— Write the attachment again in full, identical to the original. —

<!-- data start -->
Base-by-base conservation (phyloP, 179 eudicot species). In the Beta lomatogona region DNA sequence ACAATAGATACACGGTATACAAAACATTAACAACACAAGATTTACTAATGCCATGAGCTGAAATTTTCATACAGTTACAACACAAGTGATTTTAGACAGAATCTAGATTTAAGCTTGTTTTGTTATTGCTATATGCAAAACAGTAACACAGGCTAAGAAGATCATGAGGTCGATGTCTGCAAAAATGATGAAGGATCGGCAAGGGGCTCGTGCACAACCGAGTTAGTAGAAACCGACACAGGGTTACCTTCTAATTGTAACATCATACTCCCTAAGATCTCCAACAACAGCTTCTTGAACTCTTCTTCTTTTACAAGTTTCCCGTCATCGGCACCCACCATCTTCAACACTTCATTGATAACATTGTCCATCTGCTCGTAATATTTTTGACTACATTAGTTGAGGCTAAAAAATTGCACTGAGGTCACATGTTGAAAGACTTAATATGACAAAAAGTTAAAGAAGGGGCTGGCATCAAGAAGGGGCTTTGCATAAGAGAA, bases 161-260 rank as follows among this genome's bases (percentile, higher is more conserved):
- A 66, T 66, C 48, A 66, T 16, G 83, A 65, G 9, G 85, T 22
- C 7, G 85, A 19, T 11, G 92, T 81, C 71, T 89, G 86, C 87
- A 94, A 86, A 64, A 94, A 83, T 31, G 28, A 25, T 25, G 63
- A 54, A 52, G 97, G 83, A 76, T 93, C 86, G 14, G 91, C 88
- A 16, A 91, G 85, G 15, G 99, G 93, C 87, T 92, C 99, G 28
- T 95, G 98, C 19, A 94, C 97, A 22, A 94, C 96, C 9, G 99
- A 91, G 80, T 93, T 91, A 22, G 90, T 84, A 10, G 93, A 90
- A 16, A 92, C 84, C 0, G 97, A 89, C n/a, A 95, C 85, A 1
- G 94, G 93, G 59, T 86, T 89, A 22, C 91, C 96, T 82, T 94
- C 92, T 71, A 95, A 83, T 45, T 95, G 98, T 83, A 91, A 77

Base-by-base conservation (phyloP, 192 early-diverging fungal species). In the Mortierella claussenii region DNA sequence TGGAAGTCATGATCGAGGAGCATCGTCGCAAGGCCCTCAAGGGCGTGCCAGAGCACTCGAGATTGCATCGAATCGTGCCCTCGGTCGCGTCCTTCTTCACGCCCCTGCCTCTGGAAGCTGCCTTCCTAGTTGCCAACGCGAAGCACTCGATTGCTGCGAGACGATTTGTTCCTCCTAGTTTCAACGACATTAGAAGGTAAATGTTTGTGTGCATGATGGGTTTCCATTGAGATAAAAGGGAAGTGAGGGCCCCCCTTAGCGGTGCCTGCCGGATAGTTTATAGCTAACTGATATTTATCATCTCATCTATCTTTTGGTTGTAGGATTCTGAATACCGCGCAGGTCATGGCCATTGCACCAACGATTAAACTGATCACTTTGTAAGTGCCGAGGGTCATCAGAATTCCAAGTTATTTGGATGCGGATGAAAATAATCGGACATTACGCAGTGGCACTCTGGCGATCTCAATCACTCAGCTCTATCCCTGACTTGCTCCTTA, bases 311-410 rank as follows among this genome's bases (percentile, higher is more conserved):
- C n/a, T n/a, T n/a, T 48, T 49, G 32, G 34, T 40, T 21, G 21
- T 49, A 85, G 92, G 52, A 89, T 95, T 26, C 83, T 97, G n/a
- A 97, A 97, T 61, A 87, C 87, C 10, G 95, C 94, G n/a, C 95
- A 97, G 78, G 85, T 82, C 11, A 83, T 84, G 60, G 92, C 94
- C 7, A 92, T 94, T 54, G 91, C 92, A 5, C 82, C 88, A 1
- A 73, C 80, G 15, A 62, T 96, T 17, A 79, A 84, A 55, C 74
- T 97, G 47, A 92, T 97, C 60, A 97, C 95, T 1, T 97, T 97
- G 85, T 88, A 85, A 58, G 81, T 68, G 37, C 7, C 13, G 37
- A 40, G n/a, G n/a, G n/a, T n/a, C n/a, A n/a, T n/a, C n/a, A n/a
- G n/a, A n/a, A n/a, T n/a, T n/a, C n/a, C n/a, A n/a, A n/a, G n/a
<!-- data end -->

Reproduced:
Base-by-base conservation (phyloP, 179 eudicot species). In the Beta lomatogona region DNA sequence ACAATAGATACACGGTATACAAAACATTAACAACACAAGATTTACTAATGCCATGAGCTGAAATTTTCATACAGTTACAACACAAGTGATTTTAGACAGAATCTAGATTTAAGCTTGTTTTGTTATTGCTATATGCAAAACAGTAACACAGGCTAAGAAGATCATGAGGTCGATGTCTGCAAAAATGATGAAGGATCGGCAAGGGGCTCGTGCACAACCGAGTTAGTAGAAACCGACACAGGGTTACCTTCTAATTGTAACATCATACTCCCTAAGATCTCCAACAACAGCTTCTTGAACTCTTCTTCTTTTACAAGTTTCCCGTCATCGGCACCCACCATCTTCAACACTTCATTGATAACATTGTCCATCTGCTCGTAATATTTTTGACTACATTAGTTGAGGCTAAAAAATTGCACTGAGGTCACATGTTGAAAGACTTAATATGACAAAAAGTTAAAGAAGGGGCTGGCATCAAGAAGGGGCTTTGCATAAGAGAA, bases 161-260 rank as follows among this genome's bases (percentile, higher is more conserved):
- A 66, T 66, C 48, A 66, T 16, G 83, A 65, G 9, G 85, T 22
- C 7, G 85, A 19, T 11, G 92, T 81, C 71, T 89, G 86, C 87
- A 94, A 86, A 64, A 94, A 83, T 31, G 28, A 25, T 25, G 63
- A 54, A 52, G 97, G 83, A 76, T 93, C 86, G 14, G 91, C 88
- A 16, A 91, G 85, G 15, G 99, G 93, C 87, T 92, C 99, G 28
- T 95, G 98, C 19, A 94, C 97, A 22, A 94, C 96, C 9, G 99
- A 91, G 80, T 93, T 91, A 22, G 90, T 84, A 10, G 93, A 90
- A 16, A 92, C 84, C 0, G 97, A 89, C n/a, A 95, C 85, A 1
- G 94, G 93, G 59, T 86, T 89, A 22, C 91, C 96, T 82, T 94
- C 92, T 71, A 95, A 83, T 45, T 95, G 98, T 83, A 91, A 77

Base-by-base conservation (phyloP, 192 early-diverging fungal species). In the Mortierella claussenii region DNA sequence TGGAAGTCATGATCGAGGAGCATCGTCGCAAGGCCCTCAAGGGCGTGCCAGAGCACTCGAGATTGCATCGAATCGTGCCCTCGGTCGCGTCCTTCTTCACGCCCCTGCCTCTGGAAGCTGCCTTCCTAGTTGCCAACGCGAAGCACTCGATTGCTGCGAGACGATTTGTTCCTCCTAGTTTCAACGACATTAGAAGGTAAATGTTTGTGTGCATGATGGGTTTCCATTGAGATAAAAGGGAAGTGAGGGCCCCCCTTAGCGGTGCCTGCCGGATAGTTTATAGCTAACTGATATTTATCATCTCATCTATCTTTTGGTTGTAGGATTCTGAATACCGCGCAGGTCATGGCCATTGCACCAACGATTAAACTGATCACTTTGTAAGTGCCGAGGGTCATCAGAATTCCAAGTTATTTGGATGCGGATGAAAATAATCGGACATTACGCAGTGGCACTCTGGCGATCTCAATCACTCAGCTCTATCCCTGACTTGCTCCTTA, bases 311-410 rank as follows among this genome's bases (percentile, higher is more conserved):
- C n/a, T n/a, T n/a, T 48, T 49, G 32, G 34, T 40, T 21, G 21
- T 49, A 85, G 92, G 52, A 89, T 95, T 26, C 83, T 97, G n/a
- A 97, A 97, T 61, A 87, C 87, C 10, G 95, C 94, G n/a, C 95
- A 97, G 78, G 85, T 82, C 11, A 83, T 84, G 60, G 92, C 94
- C 7, A 92, T 94, T 54, G 91, C 92, A 5, C 82, C 88, A 1
- A 73, C 80, G 15, A 62, T 96, T 17, A 79, A 84, A 55, C 74
- T 97, G 47, A 92, T 97, C 60, A 97, C 95, T 1, T 97, T 97
- G 85, T 88, A 85, A 58, G 81, T 68, G 37, C 7, C 13, G 37
- A 40, G n/a, G n/a, G n/a, T n/a, C n/a, A n/a, T n/a, C n/a, A n/a
- G n/a, A n/a, A n/a, T n/a, T n/a, C n/a, C n/a, A n/a, A n/a, G n/a